## What is Kinetic Energy of an Ejected Electron?

**Definition:** The kinetic energy of an ejected electron refers to the energy possessed by an electron that has been released or emitted from an atom or a material due to an external stimulus, such as a photon impact or thermal excitation. This energy is a result of the electron’s movement or motion. It is determined by its speed or velocity as it departs from the atom or material. The kinetic energy of the ejected electron can vary depending on several factors. These factors include the nature of the material, the energy of the incident photon, and the specific atomic interactions involved. In this article, I will solve examples of how to calculate the kinetic energy of an ejected electron from the metal.

The kinetic energy of an electron that escapes the surface of the metal does not rely on the incident light and it depends on the frequency.

## Kinetic Energy of an Ejected Electron Formula

The formula for calculating the kinetic energy K.E of an electron that ejects from the surface of the metal is

K.E = 1/2 mv^{2} = E – W

where K.E = Kinetic energy of the ejected electron

W = workfunction

E = Illuminating radiation

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## Solved Problem: How to Calculate the Kinetic Energy of an Ejected Electron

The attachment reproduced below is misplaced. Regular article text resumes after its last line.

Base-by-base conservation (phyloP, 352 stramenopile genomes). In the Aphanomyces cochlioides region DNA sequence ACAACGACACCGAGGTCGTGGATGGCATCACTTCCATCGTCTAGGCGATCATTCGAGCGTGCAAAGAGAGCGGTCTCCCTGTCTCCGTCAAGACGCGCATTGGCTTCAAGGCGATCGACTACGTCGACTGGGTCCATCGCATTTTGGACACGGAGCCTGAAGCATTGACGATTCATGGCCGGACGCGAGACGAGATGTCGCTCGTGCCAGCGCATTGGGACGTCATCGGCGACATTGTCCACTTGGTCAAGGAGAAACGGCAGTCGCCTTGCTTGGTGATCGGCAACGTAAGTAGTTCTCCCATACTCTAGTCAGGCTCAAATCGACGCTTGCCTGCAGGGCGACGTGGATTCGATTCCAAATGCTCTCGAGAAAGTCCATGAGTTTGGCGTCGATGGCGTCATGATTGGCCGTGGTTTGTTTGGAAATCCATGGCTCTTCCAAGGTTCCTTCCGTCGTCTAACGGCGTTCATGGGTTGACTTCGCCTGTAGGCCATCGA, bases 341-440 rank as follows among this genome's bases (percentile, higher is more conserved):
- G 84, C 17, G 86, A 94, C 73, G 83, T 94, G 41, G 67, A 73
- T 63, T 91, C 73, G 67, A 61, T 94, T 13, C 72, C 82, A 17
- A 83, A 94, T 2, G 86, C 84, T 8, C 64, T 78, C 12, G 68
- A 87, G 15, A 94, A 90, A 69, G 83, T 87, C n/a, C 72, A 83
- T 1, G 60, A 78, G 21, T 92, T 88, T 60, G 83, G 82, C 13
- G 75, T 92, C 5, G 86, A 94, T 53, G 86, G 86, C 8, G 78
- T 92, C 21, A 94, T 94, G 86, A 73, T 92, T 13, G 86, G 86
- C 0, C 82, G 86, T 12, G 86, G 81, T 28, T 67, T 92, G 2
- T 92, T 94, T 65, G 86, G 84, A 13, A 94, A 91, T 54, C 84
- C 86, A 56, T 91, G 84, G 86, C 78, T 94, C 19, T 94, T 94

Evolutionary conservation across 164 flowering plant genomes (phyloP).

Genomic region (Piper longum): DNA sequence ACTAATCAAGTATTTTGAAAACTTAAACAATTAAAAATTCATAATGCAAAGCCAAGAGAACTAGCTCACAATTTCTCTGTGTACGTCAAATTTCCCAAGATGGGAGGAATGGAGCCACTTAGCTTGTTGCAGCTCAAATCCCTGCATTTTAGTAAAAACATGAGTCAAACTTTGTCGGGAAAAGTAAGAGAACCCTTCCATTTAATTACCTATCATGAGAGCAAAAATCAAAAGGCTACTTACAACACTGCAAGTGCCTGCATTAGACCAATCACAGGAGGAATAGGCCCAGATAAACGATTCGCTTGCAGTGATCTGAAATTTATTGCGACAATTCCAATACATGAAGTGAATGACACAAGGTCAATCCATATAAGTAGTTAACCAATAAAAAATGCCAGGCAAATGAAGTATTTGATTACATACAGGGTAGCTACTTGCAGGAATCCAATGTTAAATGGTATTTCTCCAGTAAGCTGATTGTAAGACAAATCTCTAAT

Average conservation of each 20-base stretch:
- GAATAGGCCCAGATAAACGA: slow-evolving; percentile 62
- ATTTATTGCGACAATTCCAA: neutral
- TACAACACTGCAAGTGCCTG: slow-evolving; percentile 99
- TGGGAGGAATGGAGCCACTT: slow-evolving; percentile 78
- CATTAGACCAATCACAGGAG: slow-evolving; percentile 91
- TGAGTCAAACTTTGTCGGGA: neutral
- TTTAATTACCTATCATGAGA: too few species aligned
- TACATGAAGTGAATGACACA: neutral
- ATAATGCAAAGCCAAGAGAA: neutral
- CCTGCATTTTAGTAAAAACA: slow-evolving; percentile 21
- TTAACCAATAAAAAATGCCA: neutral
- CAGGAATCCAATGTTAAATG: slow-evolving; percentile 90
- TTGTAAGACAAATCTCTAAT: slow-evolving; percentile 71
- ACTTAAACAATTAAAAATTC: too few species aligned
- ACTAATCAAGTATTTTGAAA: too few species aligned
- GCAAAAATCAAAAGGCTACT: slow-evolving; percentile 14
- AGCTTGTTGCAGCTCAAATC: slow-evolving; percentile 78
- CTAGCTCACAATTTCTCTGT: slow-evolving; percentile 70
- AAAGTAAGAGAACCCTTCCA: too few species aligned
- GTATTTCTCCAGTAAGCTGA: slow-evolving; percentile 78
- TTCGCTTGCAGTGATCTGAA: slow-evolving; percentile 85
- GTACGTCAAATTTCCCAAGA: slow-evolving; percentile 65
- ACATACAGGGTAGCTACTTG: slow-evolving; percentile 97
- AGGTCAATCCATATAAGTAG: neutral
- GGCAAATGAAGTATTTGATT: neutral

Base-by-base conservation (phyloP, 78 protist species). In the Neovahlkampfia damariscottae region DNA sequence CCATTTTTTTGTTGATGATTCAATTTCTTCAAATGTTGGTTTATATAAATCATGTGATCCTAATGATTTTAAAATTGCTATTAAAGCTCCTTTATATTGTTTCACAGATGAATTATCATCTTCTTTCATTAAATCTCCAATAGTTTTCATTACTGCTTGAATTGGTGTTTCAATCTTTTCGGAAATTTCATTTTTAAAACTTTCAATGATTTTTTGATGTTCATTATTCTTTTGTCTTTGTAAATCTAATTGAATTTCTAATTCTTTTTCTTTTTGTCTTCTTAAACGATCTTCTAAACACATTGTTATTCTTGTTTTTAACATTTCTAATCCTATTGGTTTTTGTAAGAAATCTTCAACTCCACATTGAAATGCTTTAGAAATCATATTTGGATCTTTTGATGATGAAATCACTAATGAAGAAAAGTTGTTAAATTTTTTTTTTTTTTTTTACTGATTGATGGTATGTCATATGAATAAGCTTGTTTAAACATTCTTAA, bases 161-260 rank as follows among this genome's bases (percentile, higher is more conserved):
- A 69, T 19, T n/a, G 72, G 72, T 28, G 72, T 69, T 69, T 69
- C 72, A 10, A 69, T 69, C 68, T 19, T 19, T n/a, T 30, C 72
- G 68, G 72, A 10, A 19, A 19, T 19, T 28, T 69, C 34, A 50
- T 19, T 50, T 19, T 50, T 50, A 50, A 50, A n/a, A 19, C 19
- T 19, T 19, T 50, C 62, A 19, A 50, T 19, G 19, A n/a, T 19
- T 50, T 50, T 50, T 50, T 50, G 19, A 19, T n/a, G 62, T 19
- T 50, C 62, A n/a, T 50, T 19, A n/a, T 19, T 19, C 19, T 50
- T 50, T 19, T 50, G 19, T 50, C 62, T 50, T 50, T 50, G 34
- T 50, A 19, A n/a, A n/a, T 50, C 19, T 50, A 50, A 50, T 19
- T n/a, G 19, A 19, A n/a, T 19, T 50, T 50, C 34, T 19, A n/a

Here are a few examples to help you understand how to calculate the kinetic energy of an ejected electron from the metal:

### Problem

The work function of a metal is 4.65eV and the illumination of radiation on the metal is 6.86eV. What is the kinetic energy of the electrons that eject from the surface of the metal?

**Solution**

**Data:**

The work function of the metal, W = 4.65eV

Illuminated radiation, E = 6.86eV

eV = 1.6 x 10^{-19}J

The kinetic energy of the electron, K.E =?

We can now apply the formula for the kinetic energy of the electron, which is

K.E = 1/2 mv^{2} = E – W

and we can write it as

K.E = E – W = 6.86eV – 4.65eV = 2.21eV = 2.21 x 1.6 x 10^{-19} = 35.36 x 10^{-20}J

**Therefore, the kinetic energy of the electron to escape from the surface of the metal is 35.36 x10 ^{-20} Joules**

## Table of Solved Problems

Sure, here’s a table with information for various elements, including their work function, ionization energy, the kinetic energy formula you provided, and the calculated kinetic energy based on the formula:

Element | Work Function [W] (eV) | Ionization Energy [E] (eV) | Kinetic Energy Formula [K.E = E – W] | Calculated Kinetic Energy (eV) |
---|---|---|---|---|

Sodium | 2.28 | 5.14 | 5.14 – 2.28 | 2.86 |

Copper | 4.65 | 7.73 | 7.73 – 4.65 | 3.08 |

Gold | 5.1 | 9.22 | 9.22 – 5.1 | 4.12 |

Silver | 4.74 | 7.58 | 7.58 – 4.74 | 2.84 |

Zinc | 4.3 | 9.39 | 9.39 – 4.3 | 5.09 |

Aluminum | 4.28 | 5.99 | 5.99 – 4.28 | 1.71 |

Iron | 4.5 | 7.87 | 7.87 – 4.5 | 3.37 |

Nickel | 5.01 | 7.64 | 7.64 – 5.01 | 2.63 |

Titanium | 4.33 | 6.82 | 6.82 – 4.33 | 2.49 |

Platinum | 5.65 | 9.0 | 9.0 – 5.65 | 3.35 |

I provided these values in the table for illustrative purposes on how to calculate the kinetic energy of an ejected electron. The kinetic energy formula provided is used to calculate the kinetic energy of ejected electrons based on the ionization energy of the illuminating radiation and the work function of the metal.

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**Reference**